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Re: Add a predefined symbol __NEXT_RUNTIME__ to ObjC

> >>One of the little peculiarities of GNU Objective-C is that it supports
> >>two incompatible runtimes, the original "NeXT" runtime, and a later
> >>workalike called the "GNU" runtime.  The two runtimes actually have
> >>different user-visible API, and it's been a longstanding wishlist
> >>item to provide a way for source code to know which is in use.  This
> >>patch does that by using all the nice new predefine mechy to define a
> >>__NEXT_RUNTIME__ macro, and includes a sample usage in one of the test
> >>cases that has been failing on Darwin for some time.
> >>
> >>Since there may be better ideas about how to accomplish this, I'm going
> >>to let this sit for a day before committing.  (If anybody is wondering,
> >>I chose __NEXT_RUNTIME__ instead of __GNU_RUNTIME__ because it's the
> >>exceptional rather than the default situation.)
> >>
> >
> >Though I have no problem with the patch itself, would it not be
> >sensible to modify both runtimes such that both these functions
> >
> >>! #ifdef __NEXT_RUNTIME__
> >>!   selname = sel_getName (selector);
> >>! #else
> >>!   selname = sel_get_name (selector);
> >>! #endif
> >>
> >
> >existed in both?  If they are as functionally equivalent as this patch
> >implies, it would be a matter of a five-line addition to each, and
> >would improve code portability.
> >
> Unfortunately, this is just the tip of the discrepancy iceberg;

Yes :-)

Just mapping a few function names would not help much ... might actually
be more confusing than helpful unless some more deep merging/syncing is
done... the two runtimes are different - in the internals, and, more
importantly for the end user, in the API ... not just because the naming
convention for functions is different, but because some parts of the
runtime are really different.

> It is actually an interesting open question as to whether the GNU
> and NeXT runtimes could be merged somehow.  The NeXT runtime
> has hooks for asm-language acceleration for instance, but the GNU
> runtime is known to be more portable.  Although the runtime APIs
> of both are exposed and different, the user base is not so large
> that there wouldn't be some interest in changing sources to be
> able to take advantage of a merged runtime.

Changing sources might be quite a lot of work, but you are right that most
end users are shielded from the runtime details by the base library they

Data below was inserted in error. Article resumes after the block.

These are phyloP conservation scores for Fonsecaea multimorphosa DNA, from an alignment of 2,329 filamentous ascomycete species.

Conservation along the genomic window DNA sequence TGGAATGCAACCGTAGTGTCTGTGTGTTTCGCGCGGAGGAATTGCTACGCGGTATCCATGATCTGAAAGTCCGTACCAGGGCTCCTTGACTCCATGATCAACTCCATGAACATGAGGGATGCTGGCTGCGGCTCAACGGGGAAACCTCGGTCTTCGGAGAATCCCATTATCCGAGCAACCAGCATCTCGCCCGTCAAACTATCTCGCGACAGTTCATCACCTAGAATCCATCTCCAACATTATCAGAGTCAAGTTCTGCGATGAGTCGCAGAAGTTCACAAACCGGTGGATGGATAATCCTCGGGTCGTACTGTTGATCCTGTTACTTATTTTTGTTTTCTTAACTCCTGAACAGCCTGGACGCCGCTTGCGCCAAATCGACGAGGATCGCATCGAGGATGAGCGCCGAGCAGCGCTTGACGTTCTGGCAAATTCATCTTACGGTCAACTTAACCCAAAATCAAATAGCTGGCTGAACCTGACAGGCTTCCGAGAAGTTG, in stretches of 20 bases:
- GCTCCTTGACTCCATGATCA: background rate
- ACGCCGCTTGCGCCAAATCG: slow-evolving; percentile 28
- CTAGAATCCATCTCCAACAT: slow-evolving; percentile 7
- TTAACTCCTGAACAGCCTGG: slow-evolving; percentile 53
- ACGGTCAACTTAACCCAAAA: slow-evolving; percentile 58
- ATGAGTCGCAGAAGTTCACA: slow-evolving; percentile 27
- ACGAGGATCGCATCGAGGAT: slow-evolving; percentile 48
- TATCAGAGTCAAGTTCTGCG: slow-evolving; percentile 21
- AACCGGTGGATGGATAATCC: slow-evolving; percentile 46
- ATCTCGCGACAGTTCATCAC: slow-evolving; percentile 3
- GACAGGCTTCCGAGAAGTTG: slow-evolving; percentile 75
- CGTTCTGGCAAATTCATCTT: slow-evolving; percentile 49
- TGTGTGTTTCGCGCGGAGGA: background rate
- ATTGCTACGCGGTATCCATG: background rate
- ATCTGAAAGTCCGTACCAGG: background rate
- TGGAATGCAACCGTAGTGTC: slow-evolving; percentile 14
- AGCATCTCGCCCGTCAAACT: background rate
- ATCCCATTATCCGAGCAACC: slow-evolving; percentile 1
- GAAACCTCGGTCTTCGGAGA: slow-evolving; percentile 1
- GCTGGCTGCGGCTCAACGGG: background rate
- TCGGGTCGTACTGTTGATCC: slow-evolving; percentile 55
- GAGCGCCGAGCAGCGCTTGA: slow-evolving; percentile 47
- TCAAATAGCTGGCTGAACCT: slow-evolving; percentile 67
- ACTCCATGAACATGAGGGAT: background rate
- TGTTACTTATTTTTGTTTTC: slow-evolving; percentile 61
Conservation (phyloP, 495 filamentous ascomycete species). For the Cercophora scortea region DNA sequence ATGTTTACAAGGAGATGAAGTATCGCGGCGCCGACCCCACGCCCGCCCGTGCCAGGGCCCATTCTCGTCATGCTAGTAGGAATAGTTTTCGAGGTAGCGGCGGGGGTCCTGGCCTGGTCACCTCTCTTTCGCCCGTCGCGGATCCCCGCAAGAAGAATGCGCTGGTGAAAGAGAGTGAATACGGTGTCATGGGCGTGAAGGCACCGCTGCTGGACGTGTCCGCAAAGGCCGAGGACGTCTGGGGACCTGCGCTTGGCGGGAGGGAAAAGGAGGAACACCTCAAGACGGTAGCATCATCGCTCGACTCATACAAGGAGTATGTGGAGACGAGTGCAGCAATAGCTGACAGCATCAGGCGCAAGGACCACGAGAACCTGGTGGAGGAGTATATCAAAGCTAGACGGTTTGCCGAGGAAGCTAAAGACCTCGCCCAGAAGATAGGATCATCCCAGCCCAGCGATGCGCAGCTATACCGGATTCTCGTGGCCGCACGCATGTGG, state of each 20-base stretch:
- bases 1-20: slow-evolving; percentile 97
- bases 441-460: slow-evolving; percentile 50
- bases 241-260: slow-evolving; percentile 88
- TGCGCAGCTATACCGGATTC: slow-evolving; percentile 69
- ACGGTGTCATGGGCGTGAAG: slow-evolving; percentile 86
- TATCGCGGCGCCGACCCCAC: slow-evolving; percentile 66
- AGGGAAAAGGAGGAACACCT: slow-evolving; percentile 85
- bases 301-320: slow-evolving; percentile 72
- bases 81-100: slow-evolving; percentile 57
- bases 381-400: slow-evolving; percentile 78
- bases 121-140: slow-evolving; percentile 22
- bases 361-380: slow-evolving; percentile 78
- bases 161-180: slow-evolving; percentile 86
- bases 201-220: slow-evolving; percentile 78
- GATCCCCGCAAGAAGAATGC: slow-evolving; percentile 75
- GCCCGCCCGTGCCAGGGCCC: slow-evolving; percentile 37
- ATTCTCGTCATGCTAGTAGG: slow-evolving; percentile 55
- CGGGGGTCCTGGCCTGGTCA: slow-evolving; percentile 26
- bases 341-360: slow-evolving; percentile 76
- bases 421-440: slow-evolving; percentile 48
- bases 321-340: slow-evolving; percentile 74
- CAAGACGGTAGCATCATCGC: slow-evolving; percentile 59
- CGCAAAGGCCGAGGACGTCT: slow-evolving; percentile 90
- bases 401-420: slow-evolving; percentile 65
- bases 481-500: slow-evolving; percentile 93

use on top of it - the Apple Foundation Kit on OS X and GNUstep base on
everything else - both of which claim to implement or be derived or at
least inspired by the OpenStep specification, and so share a common design
and API core.

The only users actually using the runtime directly are the 'advanced'
users (implementing bridges to other languages or advanced tricks in the
OO machinery), who normally/periodically advocate a merging of the
runtimes and so might actually not complain too much for the process :-)

I think there is a lot of interest in merging the runtimes.  The benefit
of having a single standard API for the ObjC runtime on all platforms
would be great.

In fact, some sort of 'standardization' process (even if not with all the
formality of ANSI etc) for the language would benefit all its users and
vendors, and at the moment the most 'unstandardized' area is the runtime
library, because we have two main different designs/implementations.

'Standardizing/merging the runtimes' would require discussing and agreeing
the way to do it (including the API etc), and then the details, and then
actually doing it :-) and might look like a long and painful process - but
I am definitely in favour of going this way if we have the opportunity to
do it.

There are some basic conditions I think - a merged runtime would need to
be part of the official GCC distribution, under a suitable GNU license
(such as the one used by the GNU ObjC runtime at the moment, or maybe one
slightly weaker such as the LGPL).  I don't know what Apple attitudes are
in this area, but the GNU ones are traditionally pretty clear, so a
standard GNU license is an essential prerequisite for any discussion on
the matter. :-)

I also think that portability would need to have quite a high priority for
any ObjC runtime library shipped with GCC.  Generally I think a very
portable ObjC runtime means ObjC is available on more platforms, and it's
very good for the language.  It's worth the occasional loss of a very few
cpu cycles on the mainstream platforms.

And, of course, it would be nice/essential to have the API well-documented
as an 'informally standard' open specification of what an ObjC runtime
library should be like nowawadays/in the future.

Producing a first draft of such a specification could actually be the
starting point of the work; the new merged runtime would become the
reference implementation - and it would be a single standard runtime
available on all platforms where the ObjC compiler runs.  Wow - now that
would be /cool/. :-)

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